In its one-third of a century in existence, Brat Fest has also moved from a “Thank you, customers!” event to an event that raises funds for local charities and not-for-profits. Who are the recipients, you may ask? Well, there are lots of them. I mean lots! Just look at this list of “benefiting organizations” on the event’s website and you see quite a few scouting troops, churches, religious organizations, youth groups, food pantries (including one name that Male Mode Me volunteered for in the past), and other organizations even I’ve never heard of. Which leads me to my first gripe about Brat Fest, and it’s not so much a gripe as it is a “This could be better if…” thought: There are so many “benefiting organizations,” well, benefiting from Brat Fest that it becomes, sadly, too hard for them to jockey for position and prominence. Perhaps that’s by design, I suppose, and I certainly don’t fault them for seeking funds for their work in any way they can (I mean, good for them!). But it’s better if there was a way (on the Brat Fest website, at least) to promote these organizations’ year-round efforts rather than just have them volunteer to sell brats, soda, etc. on Memorial Day weekend and reap the benefits afterwards. As it stands now, their admirable efforts outside of Brat Fest tends to get overshadowed by the spectacle of Brat Fest (buying brats, listening to music, etc.). But then, there are indeed so many worthwhile organizations in Madison and Dane County, it would be hard to single one or a few over the 4 days of Brat Fest.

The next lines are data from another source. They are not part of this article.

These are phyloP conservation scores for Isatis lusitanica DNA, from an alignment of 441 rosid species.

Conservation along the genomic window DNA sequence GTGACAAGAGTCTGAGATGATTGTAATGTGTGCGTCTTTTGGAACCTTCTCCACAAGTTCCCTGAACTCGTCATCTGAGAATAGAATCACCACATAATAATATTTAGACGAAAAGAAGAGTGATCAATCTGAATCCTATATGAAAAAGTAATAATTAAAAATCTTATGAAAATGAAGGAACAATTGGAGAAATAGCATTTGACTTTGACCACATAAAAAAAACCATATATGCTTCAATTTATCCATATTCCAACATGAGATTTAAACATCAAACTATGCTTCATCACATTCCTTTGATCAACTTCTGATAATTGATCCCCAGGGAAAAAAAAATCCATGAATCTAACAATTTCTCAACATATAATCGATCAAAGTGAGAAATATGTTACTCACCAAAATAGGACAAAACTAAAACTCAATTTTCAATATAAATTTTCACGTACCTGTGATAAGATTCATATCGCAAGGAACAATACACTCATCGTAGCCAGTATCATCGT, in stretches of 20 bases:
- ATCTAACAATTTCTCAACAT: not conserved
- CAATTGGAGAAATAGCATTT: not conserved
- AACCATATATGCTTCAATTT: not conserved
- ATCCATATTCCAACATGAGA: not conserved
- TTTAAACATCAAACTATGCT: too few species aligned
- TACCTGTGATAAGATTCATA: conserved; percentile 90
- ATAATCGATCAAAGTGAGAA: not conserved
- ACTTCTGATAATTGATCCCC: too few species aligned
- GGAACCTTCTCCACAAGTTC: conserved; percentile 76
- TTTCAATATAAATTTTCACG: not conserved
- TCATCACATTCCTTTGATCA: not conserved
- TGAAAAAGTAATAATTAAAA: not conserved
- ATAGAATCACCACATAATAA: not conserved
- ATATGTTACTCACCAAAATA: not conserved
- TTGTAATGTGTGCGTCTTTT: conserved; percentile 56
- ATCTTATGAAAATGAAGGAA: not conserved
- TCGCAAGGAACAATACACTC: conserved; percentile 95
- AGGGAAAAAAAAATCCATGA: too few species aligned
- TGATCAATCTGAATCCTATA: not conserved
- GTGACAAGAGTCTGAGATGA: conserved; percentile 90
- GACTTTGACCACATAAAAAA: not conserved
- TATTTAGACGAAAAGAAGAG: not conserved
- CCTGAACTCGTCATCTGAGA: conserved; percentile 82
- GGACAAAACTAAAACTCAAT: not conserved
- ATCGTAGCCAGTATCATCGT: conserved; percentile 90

But these groups do indeed reap the benefits of the Brat Fest proceeds. Here’s the basic gist of how it works: When the 3,000+ volunteers — those from the benefiting organizations as well as “celebrity servers” — sell brats (including those from the above mentioned Johnsonville Foods), beer, soda, and other culinary items at Brat Fest, they each make $8/hour, which is then turned over to their preferred charity or charities once the event has concluded. And they go at it for the full 4-day Memorial Day weekend, rain or shine, from Friday morning thru Monday night. I’m not kidding about Friday morning, either, for Brat Fest’s big early push is “Take Your Brat to Work Day.” It’s exactly what it sounds like: Drive to Brat Fest first thing in the morning, dodge the TV stations doing live remote reports, buy a brat (or get it for free if you’re traveling by bicycle), take it with you to work, eat it at your desk… then use the restroom right afterwards lest that brat stay in your digestive system all morning long (seriously, brats can feel like a lead weight in your stomach). Which leads me to the next thing about Brat Fest that turns me off about Brat Fest: I’ve never considered bratwurst a breakfast food, even if those I work with believe it is (even if they think so for the sake of charity). It’s for this reason that yesterday, I had to flatly refuse a brat our department manager offered (“But we bought it to support a good cause!”). No, I’m sorry; I’m seeking to hit my production goals, not the need to use the euphemism before my break time.